The reduction of SO2
on different carbons in the presence of the nitrates and sulfides of sodium, potassium and calcium and potassium polysulfides was studied. The presence of salts increased the initial rate 2-5 fold for all of them and did not change the product distribution. The catalysis was not determined by the cation and there was no difference in the catalytic reactivity between nitrates and sulfides. The sulfur content of the activated carbon increased during the reaction on account of the stable reactive intermediates in the reduction of SO2
. In the presence of NaNO3
S, the amount of sulfur incorporated was in the molar ratio Na:S = 3 ± 0.3, and the XPS spectra of the residual carbon showed an increase of ca. 9% of the non-oxidized form of sulfur in the intermediates. In the absence of salt, it is proposed that after the adsorption of SO2
on the carbon, a 1,3,2-dioxathiolane or 1,2-oxathietene 2-oxide are formed and that decompose to produce CO2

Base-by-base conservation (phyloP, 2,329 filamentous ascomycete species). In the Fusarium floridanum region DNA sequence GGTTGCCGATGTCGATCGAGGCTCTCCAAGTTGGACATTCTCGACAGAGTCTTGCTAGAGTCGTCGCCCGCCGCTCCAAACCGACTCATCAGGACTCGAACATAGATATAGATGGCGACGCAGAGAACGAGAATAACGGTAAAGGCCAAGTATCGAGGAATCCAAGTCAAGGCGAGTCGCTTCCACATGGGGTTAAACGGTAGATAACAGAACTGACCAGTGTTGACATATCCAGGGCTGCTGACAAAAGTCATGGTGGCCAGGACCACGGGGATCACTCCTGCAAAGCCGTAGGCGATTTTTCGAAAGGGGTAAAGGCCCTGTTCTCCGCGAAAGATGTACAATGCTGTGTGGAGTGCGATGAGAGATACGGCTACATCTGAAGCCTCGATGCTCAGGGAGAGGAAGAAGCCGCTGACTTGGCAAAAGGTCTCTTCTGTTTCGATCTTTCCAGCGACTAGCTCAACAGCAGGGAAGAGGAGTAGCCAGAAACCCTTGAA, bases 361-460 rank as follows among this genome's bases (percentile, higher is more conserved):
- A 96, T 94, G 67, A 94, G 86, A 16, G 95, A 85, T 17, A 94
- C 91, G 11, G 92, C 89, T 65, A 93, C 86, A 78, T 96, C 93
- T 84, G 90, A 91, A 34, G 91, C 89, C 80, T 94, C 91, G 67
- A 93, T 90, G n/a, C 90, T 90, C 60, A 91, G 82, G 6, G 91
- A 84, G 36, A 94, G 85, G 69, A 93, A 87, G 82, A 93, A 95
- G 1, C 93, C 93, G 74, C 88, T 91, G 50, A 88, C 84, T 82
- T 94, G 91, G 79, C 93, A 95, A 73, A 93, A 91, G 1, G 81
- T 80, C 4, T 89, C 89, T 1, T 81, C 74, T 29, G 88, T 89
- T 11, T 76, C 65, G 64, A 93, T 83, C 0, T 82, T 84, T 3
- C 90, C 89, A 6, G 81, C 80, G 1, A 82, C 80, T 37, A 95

and atomic sulfur. The non-oxidized sulfur intermediate would be an episulfide 3, formed from the reaction of the atomic sulfur with the nearest double bond and followed by consecutive reactions of insertion of atomic sulfur to form a trisulfide. Extrusion of S2
from the trisulfide would regenerate the episulfide, establishing a sulfidedisulfide-trisulfide equilibrium that worked as a capture-release cycle of sulfur. In the presence of salt, the results are consistent with the assumption that the episulfide 3 reacts with the corresponding sulfide anion to form a disulfide anion, which upon reaction with atomic sulfur forms a trisulfide anion that decomposes releasing diatomic sulfur S2
, transporting the sulfur and generating a thiolate that is part of the catalytic cycle.